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This is how the story ends.

“Queen,” the loyal subjects cried, “enough is enough.”

“I don’t know what you’re talking about,” the Queen feigned as she grabbed the book she was reading even tighter in her hands hoping they would see she was busy and therefore not to be disturbed.

“Queen,” said the eldest of the subjects, this time with greater emphasis so as to get her attention. “We know how you like to give human characteristics to non-human objects.”

“Anthropomorphism,” offered the Queen, always read to expand her subject’s vocabulary.

“Yes, anthropomorphism.” The subjects sighed, well aware of the Queen’s love of words. “We remember how you would take the rocks we, as children, would bring home in our pockets to the castle and toss them outside at the end of the day. You’d tell us that they wanted to live with all their brothers and sisters rocks in the yard who were desperately waiting for them to come home.”

Such silliness, they all agreed.

“Yes…” said the Queen, wondering and yet knowing in her heart where this was all leading.

“We have a right to use the bathroom without having to share it with another species.” The subjects resolutely looked at the Queen, the littlest folding her arms in an effort to punctuate the demand.

The Queen looked at her subjects, a frown creased her brow. But don’t the spiders, she thought as she bit her lower lip, have that very same right?

The Queen, however was a fair and just ruler of her charges and so she decided that perhaps, enough was just that – enough. She gathered cups and lids and set about capturing all of the spiders in the bathroom to set them free outdoors.

“Say hello,” she whispered to them as they scurried away, “to my little friends, the rocks in the yard.”

IMG_20140702_162820719_HDR

 

***

Wendy Thomas is an award winning journalist, columnist, and blogger who believes that taking challenges in life will always lead to goodness. She is the mother of 6 funny and creative kids and it is her goal to teach them through stories and lessons.

Wendy’s current project involves writing about her family’s experiences with chickens (yes, chickens). (www.simplethrift.wordpress.com)

RocketI was in grade school during the late 60′s, and remember watching rocket launches on TV. The rocket would just sit there, and then fire would come out the bottom, and it would wobble and shake, and you weren’t sure it was really going to happen, and them BAM. The rocket was launched. Now, getting to the moon, orbiting, landing, taking off again, and getting back to earth, all part of the same journey.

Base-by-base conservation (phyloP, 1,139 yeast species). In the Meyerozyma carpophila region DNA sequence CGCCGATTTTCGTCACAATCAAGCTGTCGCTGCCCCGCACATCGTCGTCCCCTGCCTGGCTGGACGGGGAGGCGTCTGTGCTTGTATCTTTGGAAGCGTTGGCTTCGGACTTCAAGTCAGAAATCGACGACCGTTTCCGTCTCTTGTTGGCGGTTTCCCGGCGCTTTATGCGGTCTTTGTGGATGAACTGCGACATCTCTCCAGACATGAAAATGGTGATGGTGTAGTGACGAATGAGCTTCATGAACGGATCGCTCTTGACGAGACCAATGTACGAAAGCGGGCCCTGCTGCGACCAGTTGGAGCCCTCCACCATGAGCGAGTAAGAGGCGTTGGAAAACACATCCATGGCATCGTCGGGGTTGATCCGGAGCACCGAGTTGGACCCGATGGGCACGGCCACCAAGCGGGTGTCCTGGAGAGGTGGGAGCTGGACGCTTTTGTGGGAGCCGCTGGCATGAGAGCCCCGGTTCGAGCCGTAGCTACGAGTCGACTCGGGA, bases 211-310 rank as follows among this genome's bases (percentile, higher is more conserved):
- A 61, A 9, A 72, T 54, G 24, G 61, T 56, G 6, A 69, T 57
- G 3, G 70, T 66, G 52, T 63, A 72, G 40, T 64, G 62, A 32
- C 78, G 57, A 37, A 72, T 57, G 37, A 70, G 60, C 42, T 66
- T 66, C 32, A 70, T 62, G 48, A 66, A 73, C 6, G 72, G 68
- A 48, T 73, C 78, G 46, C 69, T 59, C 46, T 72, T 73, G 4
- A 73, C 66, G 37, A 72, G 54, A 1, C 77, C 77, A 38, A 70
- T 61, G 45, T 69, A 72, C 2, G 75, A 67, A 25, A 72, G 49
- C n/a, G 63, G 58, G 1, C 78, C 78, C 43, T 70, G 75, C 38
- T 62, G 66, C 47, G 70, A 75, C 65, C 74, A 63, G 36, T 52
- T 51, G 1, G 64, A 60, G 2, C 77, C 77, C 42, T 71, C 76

But it started with liftoff.

Well, dear readers, I have an update on my manuscript.

We have liftoff. Or, in writers’ parlance, the first draft is done.

I had a June 30 goal, and met it. It is short, rough, and needs TLC before anyone else can read it. But going from plot outline to a draft is a big step.

I printed it out, singled spaced, so I can read it through in a couple of days. This isn’t an edit, per se. This will be a “how’s the story hold together?” read. Next steps include:

  • Does the timeline work? (Remember, I am writing a mystery.)
  • Are all of the suspects in enough scenes?
  • Are there enough red herrings?
  • Does my sleuth (Ruth) do enough investigating, or does the story just happen to her?
  • Do the scenes make sense where they are, or should I move them around to keep the pace up? (Thank you Scrivener!)
  • Does the dramatic structure work? (Pacing of the story, payoff at the end.)

Once I’ve made those big picture changes, I will go back in and layer. Details and descriptions. Making sure all five senses are engaged in each scene. Research. Filling out subplot. More research. Adding the story arc that will work through all three books.

Then an edit. Are there talking heads? How many adverbs am I using? What other writers’ tics do I have that need to be eliminated?

Then my first reader.

By September 15, I will land on the moon, and send in my manuscript. But for today, this week? I am celebrating liftoff.

*****************

J.A. Hennrikus writes short stories. Julianne Holmes is writing the Clock Shop Mystery series. And Julie Hennrikus works in the theater.

EllenMSWhen I wrote about Finding Preliminary Readers back in September, I hadn’t yet asked anyone to read my current work in progress. But that changed in June, when I reached that place where I could no longer see the forest for the trees; I needed new eyes on the page, and I needed to know what works and what doesn’t. It was time for me to follow my two rules for asking for feedback.

  • Rule 1: Tell your readers exactly what kind of feedback you want.

I queried ten different people, hoping two or three would be up to the task. They all said yes. This group includes people from every decade between twenty and ninety; it includes men and women; and the group represents a variety of professions: two high school English teachers (one retired, one current), a professional book reviewer, a physician, a carpenter, a fiber artist, a poet, an antiques dealer, a Jane Austen fan, and my agent. These are the instructions I sent them:

Thank you for reading Ellen. In addition to bearing witness to the work I’ve done over the past three years, here are other, specific ways you can help me finish the book:

  • Praise: Tell me what you like about the book – what characters, scenes, circumstances – anything and everything that you liked, in detail.
  • Tell me if and where you lose the thread of the story or have a question that you need answered to maintain your willing suspension of disbelief. Please tell me what your question is and where it arose.
  • Tell me where you yawn and/or lose interest.
  • Please alert me to typos, grammar, spelling.
  • Also let me know about inconsistencies, anachronisms, repetitions, dead ends.
  • It would be incredibly helpful to me to have your written synopsis of the book. What do you think it’s about?

Two things that would not be helpful and that I ask you to refrain from:

  • Suggestions about how to fix problems
  • Allowing anyone else to read this draft. In fact, I would like the hard copies returned to me and the electronic ones deleted from your machines when you are done.